The Right-Minded View: Donald Trump & Nigel Farage.
This week has witnessed one small step for Donald Trump; one giant step forward for humankind. Donald Trump is not merely the first ethnically-vermilion person to become US president, but the only President-elect to date who intends to govern for the broad array – if not quite the full gamut – of American people.
That is, after all, what Mr Trump’s ascendancy reflects: a popular uprising against the status quo. Many ordinary people were very angry at the establishment – run, as it is, overwhelmingly in the interests of wealthy white males; and the only sensible solution was to elect somebody who embodies those identical traits.
Much like homeopathy – whereby contagious ailments are treated by introducing a toxic property into one’s gullet. Whether all of this results in a hard Trump, or a soft Trump, remains to be seen.
However, if you ask me, Donald Trump is taking the first tentative steps towards what all fair-minded observers will surely agree is no more than a commonsense presidency. On the one hand, standing up to the elite, by reducing their taxes; while on the other hand, standing up for the little guy by removing their healthcare and employment protections – thereby allowing them to compete on wages and life-chances with the inhabitants of Malaysia, overseas; and closer to home, the denizens of local cemeteries.
The reason for this is quite simple: Mr Trump is a fellow of robust business nous – exemplifying a style of thinking often mischaracterised as “stupid”. What nefarious left-leaning sorts fail to realise, however, is that this is actually a compliment. President-elect Trump has the necessary moxy to puncture the pretensions of so-called intellectuals; and strike deals, left, right, and centre, thereby restoring America to its former glory.
For example – China has a Great Wall. So, thanks to Trump, America will have a greater wall – albeit part fence. While some express scepticism about the necessity of all this, I have to say that they need to imbibe a dose of reality.
Only recently, in fact, I encountered some chip-wrapping in my front garden – no doubt casually bestrewn there by a young, knife-wielding hoodlum; with at least two chips clinging to the inside of the paper, and very possibly a third (I didn’t care to investigate too closely, in case I developed Stockholm syndrome). Therefore, I immediately ordered some fencing from a local timber-merchant – a bit of the old wattle and daub later, and there it was, in all its glory. Not a chip-wrapper in sight, since. I see no reason why America cannot manage likewise; and prosper accordingly.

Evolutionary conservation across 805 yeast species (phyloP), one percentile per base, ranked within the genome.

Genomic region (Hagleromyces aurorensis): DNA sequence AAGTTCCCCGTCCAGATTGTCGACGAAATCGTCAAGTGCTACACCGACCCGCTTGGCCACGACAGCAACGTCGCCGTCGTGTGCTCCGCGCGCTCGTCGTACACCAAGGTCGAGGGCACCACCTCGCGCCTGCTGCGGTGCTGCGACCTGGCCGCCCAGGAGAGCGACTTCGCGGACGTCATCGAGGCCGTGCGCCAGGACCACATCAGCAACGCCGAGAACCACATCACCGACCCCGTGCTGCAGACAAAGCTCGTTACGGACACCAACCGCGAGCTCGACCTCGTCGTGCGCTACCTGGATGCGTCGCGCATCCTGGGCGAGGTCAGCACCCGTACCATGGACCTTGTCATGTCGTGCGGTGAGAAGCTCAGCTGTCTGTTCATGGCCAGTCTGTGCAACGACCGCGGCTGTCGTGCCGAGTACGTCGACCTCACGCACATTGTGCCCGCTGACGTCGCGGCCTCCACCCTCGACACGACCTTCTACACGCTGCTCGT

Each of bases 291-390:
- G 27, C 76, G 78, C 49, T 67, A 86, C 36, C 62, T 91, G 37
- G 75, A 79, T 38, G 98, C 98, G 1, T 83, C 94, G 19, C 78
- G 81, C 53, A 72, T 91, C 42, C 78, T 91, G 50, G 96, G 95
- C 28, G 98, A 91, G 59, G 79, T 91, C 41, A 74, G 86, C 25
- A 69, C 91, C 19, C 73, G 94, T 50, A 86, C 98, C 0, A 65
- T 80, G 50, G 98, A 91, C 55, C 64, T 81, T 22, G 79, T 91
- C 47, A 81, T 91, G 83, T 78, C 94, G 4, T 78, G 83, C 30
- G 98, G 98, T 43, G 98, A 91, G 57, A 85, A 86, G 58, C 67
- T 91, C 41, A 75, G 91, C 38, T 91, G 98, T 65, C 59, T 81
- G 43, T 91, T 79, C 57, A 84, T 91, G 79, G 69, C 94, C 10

What’s more, nothing could give greater cause for confidence than the patronage of Nigel Farage; who, as luck would have it, has already volunteered to mend fences on behalf of his American counterparts. Admittedly, the Republican Party perhaps lags behind the more intellectually sophisticated confines of Ukip, in some respects, and has some catching-up to do on the score of etiquette and breeding; but nobody could contest its historical achievements in office.
It took a firm but fair approach to the old terrorism lark, for example. While it’s true that the Bush administration ignored warnings from defence experts about a planned attack on America – opting to put their faith in predicting the future through the interpretation of chicken entrails instead – it is equally true that they persevered, and continued to reduce both the tax burden and the homeland security budget throughout the entirety of those dark days; never pausing for a moment. Just the sort of risk and reward approach which will make America great again.
While Mr Trump may have no more time for experts and their expertise than the average person, he is only too eager to welcome the finest brexperts and their brexpertise that money can buy – this is where Nigel Farage comes in: a fulsome harbinger of the sentiments held by the common man (or woman, where applicable); who can advise the incoming President on the pros and cons of tea and crumpets, and many more things besides.
In return, as an older man – experienced in the ways of business and the world – President Trump can serve as a mentor to the young Nigel: keeping him on the straight and narrow. I have seen so many up and coming fellows in my time come a cropper just for a lack of avuncular edification in the early stages of their careers; and that is what Farage is embarking upon today.
In more ways than one, Farage would be ideal as an under-secretary for something or another in the way of congeniality between Britain and America. While it is true that he has never actually been elected into municipal office; that is merely the sort of trifling detail that only the most embittered of souls would consider pertinent to a role in government.
Judge the book by its cover, I say. Just as the pilgrims once landed on Plymouth rock, Farage admirably crawled out from beneath it: ready and waiting to serve, at the whims of his master; in a manner unequaled since Mr Renfield performed similar duties on behalf of his liege.
And therein lies the nub: what Mr Trump embodies is the fact that we can all rise to the very top, regardless of whether we possess anything by way of charm, talent, or ability; while Nigel Farage proves that there really is such a thing as a free-lunch, just as long as you’re prepared to travel – and have a generous expenses account.
Between these two men, I am confident that something worthwhile can be achieved for our two countries.